PLAINVILLE — As you drive along Route 1 headed toward the newly opened Plainridge Park Casino, you will notice white striping on the road pavement designating a bicycle lane for the highway.
That’s right. Route 1, with its crush of vehicles and high speeds, now has a lane for people to pedal along on a bicycle in the area of the casino.
The lane is not separated from traffic by a guardrail or any other barrier. There is only a while line separating bicyclists from tractor-trailers.
The bike lane is not going over big with local officials.
Selectwoman Andrea Soucy said her reaction was disbelief.
“What? Are you out of your mind?” she remembers thinking when she first saw it.
Soucy and other officials said the bike lane was required by the state when Penn National Gaming, owners of Plainridge Park Casino, made traffic improvements to Route 1.
“It doesn’t make any sense. People will probably die,” Soucy said.
Selectmen Chairman Rob Rose is an avid bicyclist but he said no one should be riding a bike on Route 1. He said the lane requirement is a result of political correctness by a state highway department that is trying to be environmentally friendly.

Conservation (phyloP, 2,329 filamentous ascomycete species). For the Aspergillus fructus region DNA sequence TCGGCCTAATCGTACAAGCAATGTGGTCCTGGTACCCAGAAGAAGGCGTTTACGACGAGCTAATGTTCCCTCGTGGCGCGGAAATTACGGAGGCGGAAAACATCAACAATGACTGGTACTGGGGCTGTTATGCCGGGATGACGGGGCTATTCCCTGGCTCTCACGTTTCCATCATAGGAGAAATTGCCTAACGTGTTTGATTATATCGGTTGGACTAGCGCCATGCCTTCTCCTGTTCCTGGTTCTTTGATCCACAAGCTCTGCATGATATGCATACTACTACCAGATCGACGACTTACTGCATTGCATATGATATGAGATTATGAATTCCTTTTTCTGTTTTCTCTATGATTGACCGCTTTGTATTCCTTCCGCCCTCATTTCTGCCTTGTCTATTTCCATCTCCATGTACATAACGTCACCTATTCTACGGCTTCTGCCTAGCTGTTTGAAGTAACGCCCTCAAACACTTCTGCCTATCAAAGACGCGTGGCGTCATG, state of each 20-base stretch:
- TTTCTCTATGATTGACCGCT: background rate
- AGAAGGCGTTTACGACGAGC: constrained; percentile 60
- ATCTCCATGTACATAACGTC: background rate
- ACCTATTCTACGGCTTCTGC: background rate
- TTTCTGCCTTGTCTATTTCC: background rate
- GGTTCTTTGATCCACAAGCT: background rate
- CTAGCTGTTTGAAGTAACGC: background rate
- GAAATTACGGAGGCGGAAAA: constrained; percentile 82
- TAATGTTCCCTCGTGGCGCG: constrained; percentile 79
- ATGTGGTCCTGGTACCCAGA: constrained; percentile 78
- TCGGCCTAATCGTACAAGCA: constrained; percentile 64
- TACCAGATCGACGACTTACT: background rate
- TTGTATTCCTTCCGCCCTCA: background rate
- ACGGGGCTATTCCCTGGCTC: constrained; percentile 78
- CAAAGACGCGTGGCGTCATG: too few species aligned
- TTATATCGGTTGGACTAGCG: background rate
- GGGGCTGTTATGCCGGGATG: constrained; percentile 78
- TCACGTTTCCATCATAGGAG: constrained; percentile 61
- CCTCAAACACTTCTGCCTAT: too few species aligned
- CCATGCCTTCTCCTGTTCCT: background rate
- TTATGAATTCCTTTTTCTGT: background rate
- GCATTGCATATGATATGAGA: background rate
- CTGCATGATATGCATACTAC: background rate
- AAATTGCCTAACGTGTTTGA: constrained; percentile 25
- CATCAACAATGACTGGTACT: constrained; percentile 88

“That bike lane always draws a comment from me when my wife and I travel over there. Ludicrous, absurd, dangerous are among the words that I utter when I see it.
“As a cyclist, I cringe when I think about navigating that stretch of road. It wasn’t put there to help cyclists. I would never ride that stretch, either side,” he said.
The only comment Massachusetts Department of Transportation would make on the matter was:
“These bike lanes were included pursuant to MassDOT’s guidelines for making bicycle accommodations as outlined in Healthy Transportation Directive and Engineering Directive.”
The Plainville bike lanes are on both side of Route 1 between Route 152 and the Interstate 495 exit.
Cars often have to cross over them to get where they’re going.
Drivers in the travel lane headed north must cross the bike lane to get into the entrance to Plainridge.
Anyone driving south would have to cross the lane to take the Taunton Street exit.
Not everyone thinks the lanes are a bad idea.
Richard Fries of the group Mass Bike said biking is becoming increasingly popular and it can be safe with proper education and enforcement of rules of the road.
“This is where transportation is going,” he said.
People just have to learn to slow down and drive more safely to accommodate different modes of transportation, including bicycling, he said.
Dedicating lanes for biking helps lower-wage workers by giving them the economical option to ride a bike to their job if they cannot afford a car, he said.
But, local officials said they wish the lanes would be eliminated.
Town Administrator Joseph Fernandes joked that he wished he could be like the character Kramer from the old TV show “Seinfeld,” and take a roller and paint to black out the white lines.